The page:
On Fri, Jun 26, 2020 at 04:58:19PM +0200, Vitaly Zaitsev via devel wrote:
I'm strongly against this proposal. BTRFS is the most unstable
system I ever seen. It can break up even under an ideal conditions and
lead to a complete data loss. There are lots of complaints and bug
reports in Linux kernel bugzilla and Reddit.
That certainly would be concerning, but do you have citations on this? I did
a search on reddit and did not find a significant number of such complaints
in the top results -- in fact, mostly positive reports. For kernel bugzilla
issues, do you have numbers compared to other filesystems?
My Reddit search _did_ turn up this presentation from Usenix:
From that in part:
* ext4 has significantly improved over ext3 in both detection and recovery
from data corruption and I/O injection errors. Our extensive test suite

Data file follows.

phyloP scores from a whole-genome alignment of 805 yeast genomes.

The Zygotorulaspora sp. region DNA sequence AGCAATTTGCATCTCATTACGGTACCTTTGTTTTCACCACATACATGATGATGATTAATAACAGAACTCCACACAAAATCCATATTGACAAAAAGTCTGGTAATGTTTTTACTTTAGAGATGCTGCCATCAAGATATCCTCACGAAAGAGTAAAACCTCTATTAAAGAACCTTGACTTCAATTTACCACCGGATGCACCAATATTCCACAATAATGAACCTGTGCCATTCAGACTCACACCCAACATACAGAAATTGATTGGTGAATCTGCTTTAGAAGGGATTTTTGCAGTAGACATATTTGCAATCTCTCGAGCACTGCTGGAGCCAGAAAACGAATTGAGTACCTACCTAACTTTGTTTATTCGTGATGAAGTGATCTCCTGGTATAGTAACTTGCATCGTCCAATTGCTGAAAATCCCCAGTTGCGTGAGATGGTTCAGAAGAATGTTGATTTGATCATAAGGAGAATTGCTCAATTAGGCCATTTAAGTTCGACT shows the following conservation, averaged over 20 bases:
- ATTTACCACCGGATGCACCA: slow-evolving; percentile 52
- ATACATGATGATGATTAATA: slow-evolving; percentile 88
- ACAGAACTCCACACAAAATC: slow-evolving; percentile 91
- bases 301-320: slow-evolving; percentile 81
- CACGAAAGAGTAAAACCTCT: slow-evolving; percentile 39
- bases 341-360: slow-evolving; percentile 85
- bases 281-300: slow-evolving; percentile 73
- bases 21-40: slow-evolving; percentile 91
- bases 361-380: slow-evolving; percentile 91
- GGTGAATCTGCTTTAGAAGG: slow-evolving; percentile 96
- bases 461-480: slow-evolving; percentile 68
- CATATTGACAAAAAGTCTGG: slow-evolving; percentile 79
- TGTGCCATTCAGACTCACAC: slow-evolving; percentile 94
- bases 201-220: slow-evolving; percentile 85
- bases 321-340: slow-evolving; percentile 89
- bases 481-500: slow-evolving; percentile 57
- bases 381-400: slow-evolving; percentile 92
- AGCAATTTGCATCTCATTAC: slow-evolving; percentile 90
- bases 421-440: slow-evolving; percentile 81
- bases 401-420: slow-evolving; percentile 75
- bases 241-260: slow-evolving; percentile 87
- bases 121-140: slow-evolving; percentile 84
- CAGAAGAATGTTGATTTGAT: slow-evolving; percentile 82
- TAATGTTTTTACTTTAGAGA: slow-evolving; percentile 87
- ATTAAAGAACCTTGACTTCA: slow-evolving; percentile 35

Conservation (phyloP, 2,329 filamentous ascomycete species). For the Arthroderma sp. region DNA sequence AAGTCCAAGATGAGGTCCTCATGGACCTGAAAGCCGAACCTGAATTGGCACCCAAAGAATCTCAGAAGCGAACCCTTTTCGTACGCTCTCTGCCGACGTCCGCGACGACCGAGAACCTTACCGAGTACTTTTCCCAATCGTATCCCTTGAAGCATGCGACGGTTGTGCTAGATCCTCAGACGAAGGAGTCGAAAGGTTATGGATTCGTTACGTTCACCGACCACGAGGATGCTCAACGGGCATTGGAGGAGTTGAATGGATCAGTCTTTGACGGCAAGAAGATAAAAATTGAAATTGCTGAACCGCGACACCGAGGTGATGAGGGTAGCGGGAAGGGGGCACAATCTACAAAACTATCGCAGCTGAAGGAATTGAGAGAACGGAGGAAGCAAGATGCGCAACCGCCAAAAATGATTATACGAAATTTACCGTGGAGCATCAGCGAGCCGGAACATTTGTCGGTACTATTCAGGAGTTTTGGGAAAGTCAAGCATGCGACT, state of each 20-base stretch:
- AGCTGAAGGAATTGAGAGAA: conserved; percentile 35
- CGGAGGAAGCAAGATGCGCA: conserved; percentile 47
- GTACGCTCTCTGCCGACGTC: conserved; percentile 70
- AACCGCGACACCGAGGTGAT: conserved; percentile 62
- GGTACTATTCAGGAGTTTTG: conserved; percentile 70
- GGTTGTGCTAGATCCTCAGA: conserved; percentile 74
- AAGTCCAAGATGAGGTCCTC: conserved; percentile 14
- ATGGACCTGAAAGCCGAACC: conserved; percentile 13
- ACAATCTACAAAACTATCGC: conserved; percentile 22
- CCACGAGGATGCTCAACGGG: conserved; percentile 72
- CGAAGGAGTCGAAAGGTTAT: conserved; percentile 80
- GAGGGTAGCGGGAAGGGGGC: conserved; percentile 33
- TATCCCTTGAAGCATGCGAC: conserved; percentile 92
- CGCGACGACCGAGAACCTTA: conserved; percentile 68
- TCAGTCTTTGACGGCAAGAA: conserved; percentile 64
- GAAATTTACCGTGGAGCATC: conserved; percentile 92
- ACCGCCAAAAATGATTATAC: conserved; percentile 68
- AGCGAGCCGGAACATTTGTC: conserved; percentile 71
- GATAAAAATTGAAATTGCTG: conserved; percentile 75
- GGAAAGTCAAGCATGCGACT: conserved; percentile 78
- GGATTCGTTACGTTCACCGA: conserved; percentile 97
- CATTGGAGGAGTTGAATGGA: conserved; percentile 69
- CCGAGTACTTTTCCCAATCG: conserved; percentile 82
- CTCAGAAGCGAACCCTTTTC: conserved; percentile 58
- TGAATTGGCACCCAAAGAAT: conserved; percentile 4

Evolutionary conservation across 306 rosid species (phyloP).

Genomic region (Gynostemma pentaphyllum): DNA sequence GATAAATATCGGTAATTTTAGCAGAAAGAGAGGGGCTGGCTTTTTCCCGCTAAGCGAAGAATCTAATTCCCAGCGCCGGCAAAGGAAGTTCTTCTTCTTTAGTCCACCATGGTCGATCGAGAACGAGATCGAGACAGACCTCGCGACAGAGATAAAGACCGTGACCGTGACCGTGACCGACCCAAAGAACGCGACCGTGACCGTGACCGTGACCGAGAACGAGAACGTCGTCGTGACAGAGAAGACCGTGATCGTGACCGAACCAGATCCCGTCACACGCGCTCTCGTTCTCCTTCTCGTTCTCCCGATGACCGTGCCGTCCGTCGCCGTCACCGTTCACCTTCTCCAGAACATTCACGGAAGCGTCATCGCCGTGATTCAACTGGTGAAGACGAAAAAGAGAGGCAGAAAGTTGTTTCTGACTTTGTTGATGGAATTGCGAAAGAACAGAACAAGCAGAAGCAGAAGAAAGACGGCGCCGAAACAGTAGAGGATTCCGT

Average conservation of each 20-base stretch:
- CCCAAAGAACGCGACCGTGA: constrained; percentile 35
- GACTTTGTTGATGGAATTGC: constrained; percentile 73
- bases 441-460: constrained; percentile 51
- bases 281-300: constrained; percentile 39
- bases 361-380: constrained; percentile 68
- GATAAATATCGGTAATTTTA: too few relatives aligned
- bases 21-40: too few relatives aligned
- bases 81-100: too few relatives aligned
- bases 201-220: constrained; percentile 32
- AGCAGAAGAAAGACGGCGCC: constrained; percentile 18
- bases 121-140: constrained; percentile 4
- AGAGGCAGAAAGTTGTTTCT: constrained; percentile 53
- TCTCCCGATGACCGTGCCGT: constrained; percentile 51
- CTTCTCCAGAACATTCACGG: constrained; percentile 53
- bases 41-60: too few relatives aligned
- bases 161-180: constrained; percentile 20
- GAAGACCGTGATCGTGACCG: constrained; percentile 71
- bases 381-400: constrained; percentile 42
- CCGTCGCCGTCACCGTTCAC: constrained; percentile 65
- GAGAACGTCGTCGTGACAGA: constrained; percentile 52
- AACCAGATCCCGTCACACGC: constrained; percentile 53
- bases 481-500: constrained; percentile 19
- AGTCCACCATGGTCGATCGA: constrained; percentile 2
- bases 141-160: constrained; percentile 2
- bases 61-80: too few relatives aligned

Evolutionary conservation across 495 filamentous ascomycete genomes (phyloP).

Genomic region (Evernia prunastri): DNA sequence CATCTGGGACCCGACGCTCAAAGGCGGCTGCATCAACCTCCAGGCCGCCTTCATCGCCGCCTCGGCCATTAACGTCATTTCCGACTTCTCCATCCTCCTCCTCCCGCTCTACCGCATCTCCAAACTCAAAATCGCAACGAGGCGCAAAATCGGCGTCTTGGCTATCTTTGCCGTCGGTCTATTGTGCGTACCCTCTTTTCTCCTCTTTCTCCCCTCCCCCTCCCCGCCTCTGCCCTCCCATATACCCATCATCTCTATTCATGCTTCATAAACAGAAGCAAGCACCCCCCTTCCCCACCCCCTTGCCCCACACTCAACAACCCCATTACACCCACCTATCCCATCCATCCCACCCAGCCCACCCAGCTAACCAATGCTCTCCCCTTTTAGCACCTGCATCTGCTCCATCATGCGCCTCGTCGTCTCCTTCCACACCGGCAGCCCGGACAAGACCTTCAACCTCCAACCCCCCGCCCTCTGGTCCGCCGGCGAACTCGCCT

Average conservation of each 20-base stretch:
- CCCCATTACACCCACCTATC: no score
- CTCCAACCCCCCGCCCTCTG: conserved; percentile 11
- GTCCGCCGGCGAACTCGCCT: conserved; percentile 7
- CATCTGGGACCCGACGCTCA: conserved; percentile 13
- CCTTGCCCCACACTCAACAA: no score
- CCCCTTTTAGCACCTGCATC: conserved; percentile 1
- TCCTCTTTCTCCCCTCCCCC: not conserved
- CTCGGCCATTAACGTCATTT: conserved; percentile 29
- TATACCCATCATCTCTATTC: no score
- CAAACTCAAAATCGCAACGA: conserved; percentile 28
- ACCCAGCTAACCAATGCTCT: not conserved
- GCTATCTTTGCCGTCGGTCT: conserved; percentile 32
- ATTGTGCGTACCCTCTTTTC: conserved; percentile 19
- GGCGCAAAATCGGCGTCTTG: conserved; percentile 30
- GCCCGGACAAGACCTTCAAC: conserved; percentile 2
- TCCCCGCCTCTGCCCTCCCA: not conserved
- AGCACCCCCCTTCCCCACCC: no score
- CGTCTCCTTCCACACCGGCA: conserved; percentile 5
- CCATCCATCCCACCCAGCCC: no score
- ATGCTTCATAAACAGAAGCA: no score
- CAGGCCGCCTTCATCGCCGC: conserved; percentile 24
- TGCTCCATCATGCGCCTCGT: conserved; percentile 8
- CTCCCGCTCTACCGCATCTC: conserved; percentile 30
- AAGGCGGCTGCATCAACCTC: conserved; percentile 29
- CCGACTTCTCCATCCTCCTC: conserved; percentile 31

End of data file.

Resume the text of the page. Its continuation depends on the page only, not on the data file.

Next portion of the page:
generates only minor errors or datalosses in the file system, in stark
contrast with [a 2005 paper], where ext3 was reported to silently
discard write errors.
* On the other hand, Btrfs, which is a production grade filesystem with
advanced features like snapshot and cloning, has good failure detection
mechanisms, but is unable to recover from errors that affect its key
data structures, partially due to disabling metadata replication when
deployed on SSDs.
* We notice potentially fatal omissions in error detection andrecovery for
all file systems except for ext4. This is concern-ing since technology
trends, such as continually growing SSDdrive capacities and increasing
densities as QLC drives whichare coming on the market, all seem to point
towards increas-ing rather than decreasing SSD error rates in the
Fedora Project Leader